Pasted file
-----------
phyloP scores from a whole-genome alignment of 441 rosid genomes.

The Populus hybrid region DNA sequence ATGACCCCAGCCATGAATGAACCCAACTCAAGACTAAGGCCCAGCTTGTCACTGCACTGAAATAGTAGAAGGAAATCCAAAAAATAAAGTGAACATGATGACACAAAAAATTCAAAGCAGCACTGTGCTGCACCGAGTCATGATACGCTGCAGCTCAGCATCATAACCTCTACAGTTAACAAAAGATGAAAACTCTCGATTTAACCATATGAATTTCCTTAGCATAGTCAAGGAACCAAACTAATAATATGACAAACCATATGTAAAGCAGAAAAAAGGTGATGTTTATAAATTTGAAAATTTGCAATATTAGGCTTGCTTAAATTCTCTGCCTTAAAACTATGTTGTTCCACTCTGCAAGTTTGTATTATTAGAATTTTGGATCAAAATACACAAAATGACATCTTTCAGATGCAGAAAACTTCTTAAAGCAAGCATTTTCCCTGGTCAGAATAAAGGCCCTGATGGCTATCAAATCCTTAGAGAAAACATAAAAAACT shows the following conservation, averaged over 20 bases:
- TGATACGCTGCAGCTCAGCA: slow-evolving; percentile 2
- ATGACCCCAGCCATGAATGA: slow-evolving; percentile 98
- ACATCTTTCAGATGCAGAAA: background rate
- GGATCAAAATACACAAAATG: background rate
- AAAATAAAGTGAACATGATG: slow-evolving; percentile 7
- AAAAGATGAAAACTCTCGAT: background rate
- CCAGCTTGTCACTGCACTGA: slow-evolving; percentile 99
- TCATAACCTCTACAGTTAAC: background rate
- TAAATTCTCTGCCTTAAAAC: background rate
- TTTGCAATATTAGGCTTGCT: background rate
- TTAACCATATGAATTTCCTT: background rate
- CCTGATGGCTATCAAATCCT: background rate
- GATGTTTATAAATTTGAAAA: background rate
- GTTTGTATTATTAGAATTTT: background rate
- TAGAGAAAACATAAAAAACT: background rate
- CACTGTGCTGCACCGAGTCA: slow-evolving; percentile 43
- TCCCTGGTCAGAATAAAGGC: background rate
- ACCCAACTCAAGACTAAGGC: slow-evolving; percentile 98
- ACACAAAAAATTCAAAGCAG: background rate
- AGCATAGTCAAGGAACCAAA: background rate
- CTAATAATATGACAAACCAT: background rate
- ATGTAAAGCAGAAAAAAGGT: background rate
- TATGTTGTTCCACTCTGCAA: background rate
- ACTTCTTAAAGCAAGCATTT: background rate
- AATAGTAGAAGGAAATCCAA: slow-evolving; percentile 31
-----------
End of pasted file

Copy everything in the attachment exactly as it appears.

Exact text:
phyloP scores from a whole-genome alignment of 441 rosid genomes.

The Populus hybrid region DNA sequence ATGACCCCAGCCATGAATGAACCCAACTCAAGACTAAGGCCCAGCTTGTCACTGCACTGAAATAGTAGAAGGAAATCCAAAAAATAAAGTGAACATGATGACACAAAAAATTCAAAGCAGCACTGTGCTGCACCGAGTCATGATACGCTGCAGCTCAGCATCATAACCTCTACAGTTAACAAAAGATGAAAACTCTCGATTTAACCATATGAATTTCCTTAGCATAGTCAAGGAACCAAACTAATAATATGACAAACCATATGTAAAGCAGAAAAAAGGTGATGTTTATAAATTTGAAAATTTGCAATATTAGGCTTGCTTAAATTCTCTGCCTTAAAACTATGTTGTTCCACTCTGCAAGTTTGTATTATTAGAATTTTGGATCAAAATACACAAAATGACATCTTTCAGATGCAGAAAACTTCTTAAAGCAAGCATTTTCCCTGGTCAGAATAAAGGCCCTGATGGCTATCAAATCCTTAGAGAAAACATAAAAAACT shows the following conservation, averaged over 20 bases:
- TGATACGCTGCAGCTCAGCA: slow-evolving; percentile 2
- ATGACCCCAGCCATGAATGA: slow-evolving; percentile 98
- ACATCTTTCAGATGCAGAAA: background rate
- GGATCAAAATACACAAAATG: background rate
- AAAATAAAGTGAACATGATG: slow-evolving; percentile 7
- AAAAGATGAAAACTCTCGAT: background rate
- CCAGCTTGTCACTGCACTGA: slow-evolving; percentile 99
- TCATAACCTCTACAGTTAAC: background rate
- TAAATTCTCTGCCTTAAAAC: background rate
- TTTGCAATATTAGGCTTGCT: background rate
- TTAACCATATGAATTTCCTT: background rate
- CCTGATGGCTATCAAATCCT: background rate
- GATGTTTATAAATTTGAAAA: background rate
- GTTTGTATTATTAGAATTTT: background rate
- TAGAGAAAACATAAAAAACT: background rate
- CACTGTGCTGCACCGAGTCA: slow-evolving; percentile 43
- TCCCTGGTCAGAATAAAGGC: background rate
- ACCCAACTCAAGACTAAGGC: slow-evolving; percentile 98
- ACACAAAAAATTCAAAGCAG: background rate
- AGCATAGTCAAGGAACCAAA: background rate
- CTAATAATATGACAAACCAT: background rate
- ATGTAAAGCAGAAAAAAGGT: background rate
- TATGTTGTTCCACTCTGCAA: background rate
- ACTTCTTAAAGCAAGCATTT: background rate
- AATAGTAGAAGGAAATCCAA: slow-evolving; percentile 31